The newsletter contains a link to the new "calculate your public service pension adjustment" service for members and explains how this service will work. It also includes a link to a new tool that members can use to check if they are affected by the McCloud remedy. 

There are 15 guidance notes for the administrators of public service (and affected private sector) pension schemes, and 19 guidance notes for members. 

HMRC has also issued this direction in relation to the "calculate your public service pension adjustment" service.

The collection of 15 guidance notes for the administrators of public service and private sector pension schemes is made up of:

  • Six guidance notes (two for LGPS administrators, two for the administrators of the judicial pension schemes and two for the administrators of the other public service pension schemes) on issues and actions needed.
  • Guidance on how to register to use HMRC's Secure Data Exchange Service to transfer data to and receive data from HMRC.
  • Guidance for all public service pension schemes on how to calculate pension input amounts and how annual allowance charges are affected by the McCloud remedy.
  • Guidance for the administrators of all pension schemes (public service and private) in relation to the lifetime allowance.
  • Guidance for all schemes (public service and private) on lifetime allowance charges following the McCloud remedy, including how to request a refund and report new charges.
  • Guidance for private sector schemes on what to do in cases where a member who has had a benefit crystallisation event previously had one in a public service pension scheme.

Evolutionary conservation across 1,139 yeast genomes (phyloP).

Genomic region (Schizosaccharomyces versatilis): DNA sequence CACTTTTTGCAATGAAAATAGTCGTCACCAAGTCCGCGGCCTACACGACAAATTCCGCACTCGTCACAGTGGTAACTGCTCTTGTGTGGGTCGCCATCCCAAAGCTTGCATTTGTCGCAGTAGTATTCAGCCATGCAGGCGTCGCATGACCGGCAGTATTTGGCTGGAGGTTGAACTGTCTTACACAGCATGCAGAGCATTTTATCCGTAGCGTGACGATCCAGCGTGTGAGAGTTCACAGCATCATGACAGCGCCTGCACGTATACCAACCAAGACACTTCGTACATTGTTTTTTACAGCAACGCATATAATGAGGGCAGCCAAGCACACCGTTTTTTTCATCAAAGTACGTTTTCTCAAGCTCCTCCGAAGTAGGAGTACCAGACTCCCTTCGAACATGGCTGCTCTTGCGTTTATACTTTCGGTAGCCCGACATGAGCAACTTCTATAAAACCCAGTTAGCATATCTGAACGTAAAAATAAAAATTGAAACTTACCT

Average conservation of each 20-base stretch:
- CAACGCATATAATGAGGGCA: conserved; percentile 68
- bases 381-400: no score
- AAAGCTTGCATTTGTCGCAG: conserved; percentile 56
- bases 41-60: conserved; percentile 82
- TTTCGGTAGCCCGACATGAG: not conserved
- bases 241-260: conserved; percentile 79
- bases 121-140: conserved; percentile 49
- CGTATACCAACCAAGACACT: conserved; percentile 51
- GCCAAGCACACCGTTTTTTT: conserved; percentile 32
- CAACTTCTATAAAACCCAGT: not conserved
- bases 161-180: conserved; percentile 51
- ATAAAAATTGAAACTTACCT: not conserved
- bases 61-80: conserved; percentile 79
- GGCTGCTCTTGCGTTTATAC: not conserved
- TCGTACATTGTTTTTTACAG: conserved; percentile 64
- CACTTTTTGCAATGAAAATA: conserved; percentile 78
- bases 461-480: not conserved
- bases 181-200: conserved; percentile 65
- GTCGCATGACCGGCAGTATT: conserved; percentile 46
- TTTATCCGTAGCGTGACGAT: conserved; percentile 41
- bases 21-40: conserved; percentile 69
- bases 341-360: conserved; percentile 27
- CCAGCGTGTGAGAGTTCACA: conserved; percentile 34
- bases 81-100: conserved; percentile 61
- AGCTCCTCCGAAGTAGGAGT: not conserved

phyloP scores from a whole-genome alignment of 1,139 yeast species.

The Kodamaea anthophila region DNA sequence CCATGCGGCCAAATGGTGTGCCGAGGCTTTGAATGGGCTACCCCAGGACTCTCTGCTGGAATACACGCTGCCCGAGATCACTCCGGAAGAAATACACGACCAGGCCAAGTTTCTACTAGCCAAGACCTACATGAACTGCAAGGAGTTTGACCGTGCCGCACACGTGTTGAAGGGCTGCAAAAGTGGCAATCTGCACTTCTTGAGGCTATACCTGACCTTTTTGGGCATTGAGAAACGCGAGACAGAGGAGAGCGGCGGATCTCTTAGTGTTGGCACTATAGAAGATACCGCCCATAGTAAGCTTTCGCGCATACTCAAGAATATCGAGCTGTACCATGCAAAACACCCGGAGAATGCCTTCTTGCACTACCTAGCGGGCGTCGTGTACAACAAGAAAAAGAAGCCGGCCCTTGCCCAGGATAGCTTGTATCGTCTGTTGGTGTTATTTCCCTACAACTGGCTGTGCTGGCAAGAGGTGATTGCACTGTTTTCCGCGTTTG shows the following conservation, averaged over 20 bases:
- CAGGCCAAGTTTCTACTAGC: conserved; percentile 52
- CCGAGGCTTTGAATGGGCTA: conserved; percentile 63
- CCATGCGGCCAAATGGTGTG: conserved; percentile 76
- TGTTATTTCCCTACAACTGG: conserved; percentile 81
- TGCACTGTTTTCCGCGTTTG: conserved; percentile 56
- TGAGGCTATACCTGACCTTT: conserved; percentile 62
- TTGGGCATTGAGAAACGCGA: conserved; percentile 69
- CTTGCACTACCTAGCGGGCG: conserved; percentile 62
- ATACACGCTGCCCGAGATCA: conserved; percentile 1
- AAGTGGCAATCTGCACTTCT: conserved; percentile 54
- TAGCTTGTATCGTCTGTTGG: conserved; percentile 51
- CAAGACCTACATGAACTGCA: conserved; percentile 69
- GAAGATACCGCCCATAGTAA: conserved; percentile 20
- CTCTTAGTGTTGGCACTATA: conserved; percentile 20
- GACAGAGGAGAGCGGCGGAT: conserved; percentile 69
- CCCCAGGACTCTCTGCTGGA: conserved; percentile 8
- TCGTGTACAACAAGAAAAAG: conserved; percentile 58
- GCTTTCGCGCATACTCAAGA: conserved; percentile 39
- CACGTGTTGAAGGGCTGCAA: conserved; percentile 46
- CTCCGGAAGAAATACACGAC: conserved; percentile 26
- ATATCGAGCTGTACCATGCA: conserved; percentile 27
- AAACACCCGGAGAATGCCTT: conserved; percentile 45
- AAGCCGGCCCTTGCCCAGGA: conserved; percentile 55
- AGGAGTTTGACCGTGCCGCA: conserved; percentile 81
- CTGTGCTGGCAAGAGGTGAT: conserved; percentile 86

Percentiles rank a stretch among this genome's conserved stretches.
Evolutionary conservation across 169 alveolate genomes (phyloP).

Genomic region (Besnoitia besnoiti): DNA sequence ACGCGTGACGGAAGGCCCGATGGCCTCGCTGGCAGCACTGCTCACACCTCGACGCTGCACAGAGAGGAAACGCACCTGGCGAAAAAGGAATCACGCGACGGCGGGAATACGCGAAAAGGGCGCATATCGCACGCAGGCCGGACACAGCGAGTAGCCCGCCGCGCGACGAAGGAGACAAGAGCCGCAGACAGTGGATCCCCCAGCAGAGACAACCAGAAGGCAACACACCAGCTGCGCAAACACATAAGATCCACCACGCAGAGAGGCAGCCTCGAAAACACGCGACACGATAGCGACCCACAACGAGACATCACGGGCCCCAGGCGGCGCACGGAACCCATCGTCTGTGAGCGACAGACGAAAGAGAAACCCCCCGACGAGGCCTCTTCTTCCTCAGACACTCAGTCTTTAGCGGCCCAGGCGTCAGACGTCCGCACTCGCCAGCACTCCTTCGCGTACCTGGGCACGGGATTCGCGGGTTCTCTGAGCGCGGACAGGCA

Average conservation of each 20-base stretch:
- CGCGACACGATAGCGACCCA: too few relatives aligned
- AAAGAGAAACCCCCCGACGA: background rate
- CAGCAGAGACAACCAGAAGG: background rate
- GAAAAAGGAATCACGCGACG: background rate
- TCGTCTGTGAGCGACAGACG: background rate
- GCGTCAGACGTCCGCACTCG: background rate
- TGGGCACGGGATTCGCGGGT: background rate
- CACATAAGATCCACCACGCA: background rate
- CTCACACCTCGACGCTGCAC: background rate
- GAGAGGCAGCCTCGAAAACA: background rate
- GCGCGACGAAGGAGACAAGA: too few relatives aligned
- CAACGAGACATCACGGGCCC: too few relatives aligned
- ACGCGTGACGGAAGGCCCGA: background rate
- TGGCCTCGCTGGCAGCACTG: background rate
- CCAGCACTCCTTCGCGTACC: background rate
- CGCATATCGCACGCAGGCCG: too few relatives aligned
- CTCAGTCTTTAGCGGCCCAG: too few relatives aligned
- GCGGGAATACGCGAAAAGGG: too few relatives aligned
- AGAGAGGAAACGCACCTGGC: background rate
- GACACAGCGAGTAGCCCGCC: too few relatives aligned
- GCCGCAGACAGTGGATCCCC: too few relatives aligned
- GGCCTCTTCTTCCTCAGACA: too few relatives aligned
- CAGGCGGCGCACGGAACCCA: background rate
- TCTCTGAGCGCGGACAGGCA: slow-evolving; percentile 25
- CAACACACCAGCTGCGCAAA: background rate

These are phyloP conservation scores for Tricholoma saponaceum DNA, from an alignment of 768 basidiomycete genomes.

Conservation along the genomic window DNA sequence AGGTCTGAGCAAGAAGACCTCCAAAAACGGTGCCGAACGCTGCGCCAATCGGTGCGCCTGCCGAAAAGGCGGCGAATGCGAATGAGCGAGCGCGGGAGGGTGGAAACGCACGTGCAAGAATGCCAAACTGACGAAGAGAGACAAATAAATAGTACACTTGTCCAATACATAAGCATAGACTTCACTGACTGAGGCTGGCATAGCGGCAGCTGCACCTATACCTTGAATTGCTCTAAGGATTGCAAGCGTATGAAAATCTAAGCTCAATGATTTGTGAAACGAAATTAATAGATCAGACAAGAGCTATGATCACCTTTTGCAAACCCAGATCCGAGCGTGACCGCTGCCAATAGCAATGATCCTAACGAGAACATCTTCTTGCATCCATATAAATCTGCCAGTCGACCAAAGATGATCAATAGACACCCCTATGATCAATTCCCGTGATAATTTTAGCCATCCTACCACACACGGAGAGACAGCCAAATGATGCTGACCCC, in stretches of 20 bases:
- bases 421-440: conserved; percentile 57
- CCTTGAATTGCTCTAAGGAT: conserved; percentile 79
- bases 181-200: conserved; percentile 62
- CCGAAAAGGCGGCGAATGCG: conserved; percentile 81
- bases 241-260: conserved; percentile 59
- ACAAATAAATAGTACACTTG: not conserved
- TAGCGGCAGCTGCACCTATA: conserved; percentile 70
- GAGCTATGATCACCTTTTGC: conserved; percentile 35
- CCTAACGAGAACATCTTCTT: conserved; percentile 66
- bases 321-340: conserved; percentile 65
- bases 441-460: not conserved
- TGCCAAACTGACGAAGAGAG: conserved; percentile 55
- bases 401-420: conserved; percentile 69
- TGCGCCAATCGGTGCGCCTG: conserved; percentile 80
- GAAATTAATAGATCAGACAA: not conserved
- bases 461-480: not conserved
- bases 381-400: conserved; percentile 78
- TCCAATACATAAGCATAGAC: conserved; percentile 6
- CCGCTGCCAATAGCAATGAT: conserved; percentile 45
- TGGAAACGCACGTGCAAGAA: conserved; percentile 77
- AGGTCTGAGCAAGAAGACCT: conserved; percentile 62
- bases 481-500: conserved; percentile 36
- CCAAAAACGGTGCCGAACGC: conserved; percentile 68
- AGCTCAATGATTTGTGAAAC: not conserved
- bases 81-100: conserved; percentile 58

• Guidance on how to treat unauthorised payments following the McCloud remedy.
  • Guidance for schemes other than the LGPS on correction of pension contributions following the McCloud remedy.
  • Guidance for schemes other than the LGPS on how additional voluntary contributions are affected by the McCloud remedy.
  • Guidance on how to compensate members who make a claim in relation to annual allowance, lifetime allowance and unauthorised payments charges. 

A collection of 19 guidance notes for the members of public service pension schemes is made up of:

  • Four notes for members of the LGPS.
  • Four notes for members of the judicial pension schemes.
  • Four notes for members of the other public service pension schemes.
  • Seven notes on pensions tax points. 

LGPS | Next steps on investments, consultation response 

The LGPS Scheme Advisory Board has shared its detailed response to the Department for Levelling Up, Housing and Communities' (DLUHC) consultation on "accelerating the consolidation of Local Government Pension Scheme … assets, with a deadline of March 2025 for all LGPS funds to transfer their assets into local government pension pools and ensure greater transparency on investments.